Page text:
REACH a Better Solution: in vitro Skin Sensitization Assays as Animal Testing Alternatives

REACH a Better Solution: in vitro Skin Sensitization Assays as Animal Testing Alternatives

Skin sensitization testing is a major gap for many companies addressing the 2018 REACH substance registration deadline. Join us for a Q&A session with our Covance experts as we review REACH requirements and focus on a better solution for skin sensitization studies: in vitro assays as new alternatives to animal testing.

Q: What do REACH regulations hope to achieve?

A: The European Regulation on Registration, Evaluation, Authorization and Restriction of Chemicals (REACH) places responsibility on companies to assess and manage risks posed by chemicals. They also have to provide appropriate safety information to users. The first purpose is to ensure protection of human health and the environment. Next, the regulation promotes using alternatives to animal test methods. Third, it seeks free circulation of substances to the market, with enhanced competitiveness and innovation.

Q: What is the deadline for REACH chemical testing?

A: You must register your chemicals or substances, with a complete dossier of testing and support data, by May 2018. Consider your timeline as you plan your testing program as many other companies are also looking for resources to meet the deadline.

Q: How far-reaching is the effect of REACH?

A: Any chemical or substance being imported to or directed within the European Union (EU) must meet testing requirements. This includes chemicals used in industry/manufacturing, cosmetics, agriculture and more.

Q: What happens if I miss the May 2018 REACH deadline?

A: If your products are not registered on time, you will not be able to commercialize or transport them through the EU. This could have a negative impact on your sales, so it is best to plan ahead and begin testing today.

Q: What tests are required for my chemicals or substances?

A: REACH legislation is split into several Annexes depending on the production tonnage of the chemical. For 2018, it is the lowest (1-10 tonnes) which incorporates:

  • Skin corrosion/irritation
  • Serious eye damage/eye irritation
  • Acute dermal and oral toxicity
  • Skin sensitization

In our experience working with EU chemical providers, we see that skin sensitization testing represents the greatest gap in testing to meet the May 2018 REACH deadline. The recent amendment to Annex VII and revision of ECHA Guidance Document Chapter R.7a (December 2016) added in vitro data as the default source for skin sensitization testing (skin/eye corrosion/irritation had already been amended previously). The good news? We have these three skin sensitization assays available for you to use, as well as the others listed above.

Q: Why are there new, alternative methods for testing?

A: Refinement, reduction or replacement (3Rs) of animals in testing is not only an international goal but a practice we are passionate about. From its inception, the REACH regulation desired in vitro data where possible and this stance has been strengthened by the 2016 amendment. In vitro data for certain endpoints are now the expected source for submissions if existing historical data sources or (Q)SAR data are not sufficient. In vitro, in chemico and in silico testing methods are now available for appropriate REACH studies. Make sure to select an experienced research partner with validated options for these assays.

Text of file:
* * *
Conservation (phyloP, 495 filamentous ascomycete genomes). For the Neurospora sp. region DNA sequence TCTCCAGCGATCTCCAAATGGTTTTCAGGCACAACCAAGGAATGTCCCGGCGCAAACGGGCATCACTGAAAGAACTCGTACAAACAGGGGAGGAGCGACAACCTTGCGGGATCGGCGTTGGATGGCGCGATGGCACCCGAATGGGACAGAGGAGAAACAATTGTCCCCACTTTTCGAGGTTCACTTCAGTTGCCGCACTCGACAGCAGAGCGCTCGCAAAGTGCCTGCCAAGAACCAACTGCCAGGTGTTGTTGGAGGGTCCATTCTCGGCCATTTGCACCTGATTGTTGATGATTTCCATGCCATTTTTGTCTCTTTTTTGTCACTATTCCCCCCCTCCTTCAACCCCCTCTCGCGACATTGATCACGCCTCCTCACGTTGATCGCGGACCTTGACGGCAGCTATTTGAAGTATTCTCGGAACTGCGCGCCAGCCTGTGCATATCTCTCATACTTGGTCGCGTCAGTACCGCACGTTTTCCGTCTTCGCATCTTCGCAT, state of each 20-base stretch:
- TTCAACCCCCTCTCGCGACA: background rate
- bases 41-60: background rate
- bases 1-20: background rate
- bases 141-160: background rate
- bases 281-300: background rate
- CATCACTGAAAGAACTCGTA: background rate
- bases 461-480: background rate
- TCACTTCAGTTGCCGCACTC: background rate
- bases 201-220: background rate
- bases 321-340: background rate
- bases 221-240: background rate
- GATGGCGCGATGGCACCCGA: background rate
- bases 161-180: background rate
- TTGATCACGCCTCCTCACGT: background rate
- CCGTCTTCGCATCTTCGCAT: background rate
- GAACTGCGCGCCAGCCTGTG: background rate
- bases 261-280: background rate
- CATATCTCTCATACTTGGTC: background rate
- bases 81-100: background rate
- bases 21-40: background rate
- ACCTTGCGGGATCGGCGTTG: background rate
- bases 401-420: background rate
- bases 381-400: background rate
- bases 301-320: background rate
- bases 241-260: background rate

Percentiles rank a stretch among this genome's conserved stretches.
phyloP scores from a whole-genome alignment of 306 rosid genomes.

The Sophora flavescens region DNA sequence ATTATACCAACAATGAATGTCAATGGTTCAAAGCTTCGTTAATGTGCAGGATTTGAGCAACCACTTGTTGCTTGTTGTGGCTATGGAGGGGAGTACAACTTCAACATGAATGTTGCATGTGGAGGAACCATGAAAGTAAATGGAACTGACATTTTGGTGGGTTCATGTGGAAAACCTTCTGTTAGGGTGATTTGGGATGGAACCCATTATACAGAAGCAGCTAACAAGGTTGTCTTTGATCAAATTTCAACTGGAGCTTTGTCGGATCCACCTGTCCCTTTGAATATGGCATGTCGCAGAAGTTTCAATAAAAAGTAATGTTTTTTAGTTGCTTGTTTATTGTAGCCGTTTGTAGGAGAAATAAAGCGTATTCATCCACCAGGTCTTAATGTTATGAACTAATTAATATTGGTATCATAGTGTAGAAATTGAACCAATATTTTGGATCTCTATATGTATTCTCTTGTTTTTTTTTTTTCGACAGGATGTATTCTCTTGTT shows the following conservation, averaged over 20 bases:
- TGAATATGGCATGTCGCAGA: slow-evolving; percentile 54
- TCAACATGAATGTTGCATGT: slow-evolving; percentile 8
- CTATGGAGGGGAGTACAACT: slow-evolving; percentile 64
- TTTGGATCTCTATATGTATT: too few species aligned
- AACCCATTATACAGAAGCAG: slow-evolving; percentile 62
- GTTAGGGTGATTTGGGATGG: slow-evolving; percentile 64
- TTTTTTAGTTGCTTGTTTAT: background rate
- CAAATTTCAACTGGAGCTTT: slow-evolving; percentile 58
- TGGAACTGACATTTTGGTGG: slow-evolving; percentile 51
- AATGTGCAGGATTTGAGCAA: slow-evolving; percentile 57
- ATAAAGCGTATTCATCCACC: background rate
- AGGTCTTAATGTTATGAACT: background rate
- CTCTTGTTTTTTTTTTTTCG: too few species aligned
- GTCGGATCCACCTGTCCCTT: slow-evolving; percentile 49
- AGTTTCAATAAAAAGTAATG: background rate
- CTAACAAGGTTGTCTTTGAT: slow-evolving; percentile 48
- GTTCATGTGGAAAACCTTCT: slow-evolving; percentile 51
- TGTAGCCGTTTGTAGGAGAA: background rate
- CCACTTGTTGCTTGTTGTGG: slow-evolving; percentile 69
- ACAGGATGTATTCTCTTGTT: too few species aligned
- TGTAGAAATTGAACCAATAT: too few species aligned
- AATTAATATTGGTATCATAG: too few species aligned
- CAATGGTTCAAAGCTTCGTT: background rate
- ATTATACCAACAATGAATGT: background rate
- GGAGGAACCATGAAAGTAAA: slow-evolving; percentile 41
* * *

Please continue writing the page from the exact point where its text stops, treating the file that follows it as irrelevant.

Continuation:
Q: How many of the new tests will we need to complete?

A: As part of the Organization for Economic Cooperation and Development (OECD) integrated approach to testing and assessment (IATA), multiple in vitro assays must be available to support the replacement of in vivo assays. All relevant information, including physio-chemical, in silico and analogue chemical information form part of an integrated weight-of-evidence assessment. If in silico and analogue information are insufficient to predict sensitizing potential, you may need to combine information from multiple in vitro assays to make a decision.

Q: Can we determine potency classifications?

A: Although a specific in vitro test for potency is not yet accepted at the regulatory level, combining data from several assays may help you sub-categorize substances into Category 1A (strong/extreme) or Category 1B (moderate) classifications. Until this situation changes, the local lymph node assay (LLNA) is also available when regulatory requirements specify a measure of potency.

Q: What is an acceptable turnaround time for these studies?

A: Experimental data should typically be available after only three weeks with study reports typically available in about two months. Some studies can be performed in parallel to help save you time.

Q: When should we begin our testing program for REACH compliance?

A: We advise that you don’t delay – start developing your testing programme today to achieve regulatory compliance in May 2018. This will alleviate bottlenecks in your testing strategies and increase your opportunity to continue on schedule to market and transport your products in the EU.

About the authors: Ms. Henderson and Dr. Kidd have extensive experience in in vitro toxicology/ alternative methods. Mr Rothwell has extensive cell culture and flow cytometry experience. The team has most recently validated three in vitro assays for skin sensitization:

  • Direct Peptide Reactivity Assay (DPRA)
  • ARE-Nrf2 Luciferase Test Method (KeratinoSens™)
  • human Cell Line Activation Test (h-CLAT)